The University Police Department training includes frequent active shooter drills as a part of law enforcement protocol. KELCIE HARTLEY

Plan for active shooter amid recent tragedies

Throughout 2019, there has been an accelerated number of mass shootings across the United States. Most recently, the shootings at a Walmart in El Paso, Texas, and a club in Dayton, Ohio, had many casualties caused by active shooters.

Although Cal Poly Pomona claims to put students’ safety first, the fear of an active shooter is prevalent.

“I have always felt safe on campus,” said Tori Morton, fourth-year environmental biology student. “I’ve never felt threatened on campus, but you can never know what will happen. It has really scared me knowing that it could happen anywhere. It makes me feel super vulnerable. Even coming to school or going to the grocery store, it makes you feel scared.”

University Police has informed The Poly Post that an active shooter response plan is in place in case of such an emergency.

“It’s very important to have plans in place for a wide range of contingencies however unlikely they might be,” University Police Chief Dario Robinson said. “The University Police Department takes all threats against the campus community seriously. Our officers have been trained and continue to be trained in the prevention and response to situations that may arise.”

As part of their training, University Police officers frequently undergo active shooter drills to better prepare. The last training drill took place on May 30 and they have been a part of the law enforcement protocol for two decades.

The University Police Department training includes frequent active shooter drills as a part of law enforcement protocol.
(Kelcie Hartley| The Poly Post)

“I have been chief for 3 ½ years, so I cannot speak specifically to what has previously taken place over the years, but the law enforcement community began active shooter training drills shortly after the Columbine mass shootings in April 1999,” Robinson said. “The training has continued to evolve in response to emerging threats and recent attacks.”

Part of the active shooter response plan is to send out an alert via CPP’s Safety Alert System (SAS).

The system will inform both the on- and off-campus community by sending alerts through email, text and social media platforms.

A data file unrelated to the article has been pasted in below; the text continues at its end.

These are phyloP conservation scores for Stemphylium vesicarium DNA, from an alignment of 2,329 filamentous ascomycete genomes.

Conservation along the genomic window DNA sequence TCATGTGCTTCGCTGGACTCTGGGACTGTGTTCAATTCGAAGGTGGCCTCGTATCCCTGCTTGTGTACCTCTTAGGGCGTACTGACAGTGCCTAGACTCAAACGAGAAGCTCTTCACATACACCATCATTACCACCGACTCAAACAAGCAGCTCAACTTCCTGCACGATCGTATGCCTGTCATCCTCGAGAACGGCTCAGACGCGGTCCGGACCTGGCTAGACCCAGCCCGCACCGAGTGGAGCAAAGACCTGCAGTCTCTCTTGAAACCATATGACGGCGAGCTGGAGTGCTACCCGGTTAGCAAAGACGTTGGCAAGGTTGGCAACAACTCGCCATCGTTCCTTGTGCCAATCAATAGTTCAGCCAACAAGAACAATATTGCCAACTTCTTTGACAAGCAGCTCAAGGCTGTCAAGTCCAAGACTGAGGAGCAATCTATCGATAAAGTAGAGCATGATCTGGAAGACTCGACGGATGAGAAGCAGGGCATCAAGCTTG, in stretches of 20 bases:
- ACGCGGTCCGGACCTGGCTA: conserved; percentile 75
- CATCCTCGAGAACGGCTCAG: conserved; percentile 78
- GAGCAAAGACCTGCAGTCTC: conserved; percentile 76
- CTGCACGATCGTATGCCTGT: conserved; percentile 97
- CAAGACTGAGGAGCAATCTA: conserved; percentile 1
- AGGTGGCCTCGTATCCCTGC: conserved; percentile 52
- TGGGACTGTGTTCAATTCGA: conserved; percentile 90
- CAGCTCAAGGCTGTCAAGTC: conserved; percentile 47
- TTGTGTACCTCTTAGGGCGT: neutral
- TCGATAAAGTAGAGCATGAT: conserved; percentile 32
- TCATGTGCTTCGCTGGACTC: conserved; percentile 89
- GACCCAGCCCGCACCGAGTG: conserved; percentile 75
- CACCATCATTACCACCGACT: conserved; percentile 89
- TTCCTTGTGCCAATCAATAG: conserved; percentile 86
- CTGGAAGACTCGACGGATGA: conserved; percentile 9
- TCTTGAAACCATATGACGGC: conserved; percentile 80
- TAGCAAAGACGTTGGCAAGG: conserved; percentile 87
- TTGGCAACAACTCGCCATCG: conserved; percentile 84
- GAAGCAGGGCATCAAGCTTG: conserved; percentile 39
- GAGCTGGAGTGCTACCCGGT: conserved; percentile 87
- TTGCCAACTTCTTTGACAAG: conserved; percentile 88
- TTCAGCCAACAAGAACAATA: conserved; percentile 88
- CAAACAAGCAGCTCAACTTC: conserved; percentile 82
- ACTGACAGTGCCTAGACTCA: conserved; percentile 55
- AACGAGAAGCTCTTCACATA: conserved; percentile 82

“The SAS also sends desktop alerts to campus-owned computers through Alertus desktop notifications,” Robinson said. “The SAS will be used only for emergency communication purposes and never for routine communications. It is important that students make sure their contact information is current in the BroncoDirect database.” 

Jose Arce, third-year architecture student, is concerned about what course of action to take during the waiting period after police have been notified of an emergency.

“What do you do while the police are on their way? Do we leave the studio? I don’t know,” Arce said.

To inform students and staff about important tips that may be vital to an active shooter incident, University Police has simplified protocol into three simple tactics: Run. Hide. Fight.

“The best option is to get out of harm’s way by creating as much distance as possible from a shooter,” Robinson said. “If there is no avenue of escape, hiding is a second option. Lastly, fight if you cannot get away or safely hide.” 

Students can watch the “Run. Hide. Fight.” video on CPP’s website at

University Police can offer further aid to students, faculty and staff who want to be better prepared for such events. Robinson teaches active shooter training classes that include interactive presentations where the lessons focus on mental preparedness, warning signs and responses.

To sign up for the active shooter training, contact Robinson’s assistant, Lisa Morgan, at 909-869-3068 or at

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